Sunday, December 20, 2009

The Mustang Defense and Regular Season

Now that we've examined what these two teams are primarily known for, you'd think that their lackluster defenses would be less interesting to dissect. And you'd be (mostly) right. Without divulging much of the analysis to come, let's just say the less said about these two defenses, the better. There are intriguing bright spots to be found for those with the persistence to unearth them -- like the Mustangs' Chase Kennemer here -- but those are infrequent bits of flotsam floating in an entire sea of "Eeeeeeeesh!" (The NCAA's statistical rankings were my inspiration again this week)

SMU's defense yields 404 yards per game, only slightly more atrocious than Nevada's 398.92 per game. And neither team has much room to brag when it comes to surrendering points (29.08 for SMU, 27.17 for Nevada).

But each team boasts a unique strength that usually gets lost amidst the criticism and flak their respective units get. Here at PWtW, you probably know all about Dontay Moch's impressive tackles for loss stats and the fact that Nevada's rushing defense has remained fairly good in spite of its secondary, right? Well, have you heard of the feats of SMU's secondary? Probably not, because when you're giving up 234.83 passing yards per game, the fact remains that you're still not that good, even if your opponent is second-to-worst in the country in that category. But surprisingly enough, the Mustangs have forced 27 turnovers this year -- 16 of which have been interceptions. Their pass efficiency defense is worth a double-take, too: 122.07, which makes them the third-best team in that category the Pack will have faced this year behind Boise State and Louisiana Tech.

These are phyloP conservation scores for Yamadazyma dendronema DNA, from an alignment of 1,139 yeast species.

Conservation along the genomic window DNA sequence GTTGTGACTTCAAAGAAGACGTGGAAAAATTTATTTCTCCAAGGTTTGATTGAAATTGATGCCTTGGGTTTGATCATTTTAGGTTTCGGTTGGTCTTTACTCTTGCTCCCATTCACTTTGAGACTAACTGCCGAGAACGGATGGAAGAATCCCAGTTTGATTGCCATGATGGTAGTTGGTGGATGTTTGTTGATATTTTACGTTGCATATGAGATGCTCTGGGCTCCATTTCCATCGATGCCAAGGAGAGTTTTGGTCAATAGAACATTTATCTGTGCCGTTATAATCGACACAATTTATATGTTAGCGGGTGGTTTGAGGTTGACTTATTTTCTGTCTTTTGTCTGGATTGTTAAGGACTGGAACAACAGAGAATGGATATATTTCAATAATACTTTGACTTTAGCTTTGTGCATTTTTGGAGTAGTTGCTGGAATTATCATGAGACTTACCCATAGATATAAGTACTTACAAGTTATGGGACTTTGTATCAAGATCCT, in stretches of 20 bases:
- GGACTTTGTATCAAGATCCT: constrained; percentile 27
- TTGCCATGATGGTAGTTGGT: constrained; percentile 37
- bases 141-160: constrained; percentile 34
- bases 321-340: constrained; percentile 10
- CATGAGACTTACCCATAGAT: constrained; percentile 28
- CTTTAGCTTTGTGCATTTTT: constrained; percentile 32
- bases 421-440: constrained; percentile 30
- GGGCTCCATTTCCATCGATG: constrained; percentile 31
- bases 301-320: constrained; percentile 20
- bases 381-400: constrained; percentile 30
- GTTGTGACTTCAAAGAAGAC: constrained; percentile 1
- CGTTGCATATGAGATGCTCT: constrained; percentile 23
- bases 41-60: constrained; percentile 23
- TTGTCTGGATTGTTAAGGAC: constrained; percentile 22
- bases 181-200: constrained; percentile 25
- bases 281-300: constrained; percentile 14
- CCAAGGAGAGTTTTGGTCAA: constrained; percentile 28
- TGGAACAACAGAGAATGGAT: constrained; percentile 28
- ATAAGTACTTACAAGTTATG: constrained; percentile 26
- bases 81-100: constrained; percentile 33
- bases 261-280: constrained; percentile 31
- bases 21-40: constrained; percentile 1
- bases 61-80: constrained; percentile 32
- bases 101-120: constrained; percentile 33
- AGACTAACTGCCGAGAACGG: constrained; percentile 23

Going back again to Kennemer for a minute, this kid is incredible. On a defense of pretty unremarkable little boys, this guy stands out as The Man. He averages 6.33 solo tackles and 10.5 total tackles per game -- both in the top twenty in the nation. Needless to say, his efforts will be critical if the Pistol ground game is to be slowed down in any way.

The rest of the defensive stats of note are kind of a mixed bag that slightly favor the Pack. SMU has been a little better at preventing red zone scores (80% scores surrendered, next to Nevada's 88%) and the aforementioned interceptions, while Nevada has the Mustangs beat in sacks (28 to 20), tackles for loss (83 to 61) and slightly beat in third and fourth down conversion percentage defense. Both teams were about equal at recovering fumbles (Nevada 10, SMU 11) and first downs allowed per game (19.5 to 20.08).

Now here's how the Mustangs reversed last year's 1-11 effort and reached their first bowl game since the pre-death penalty 1980s:

1-0: SMU 31, Stephen F. Austin 23 (Dallas)

SMU needed a 17-point fourth quarter rally and 6 turnovers to beat this very game FCS opponent.

2-0: SMU 35, UAB 33 (Birmingham)

The Mustangs got off to a quick lead, but saw it falter in the second half before finishing off the Blazers.

2-1: Washington State 30, SMU 27 in OT (Pullman)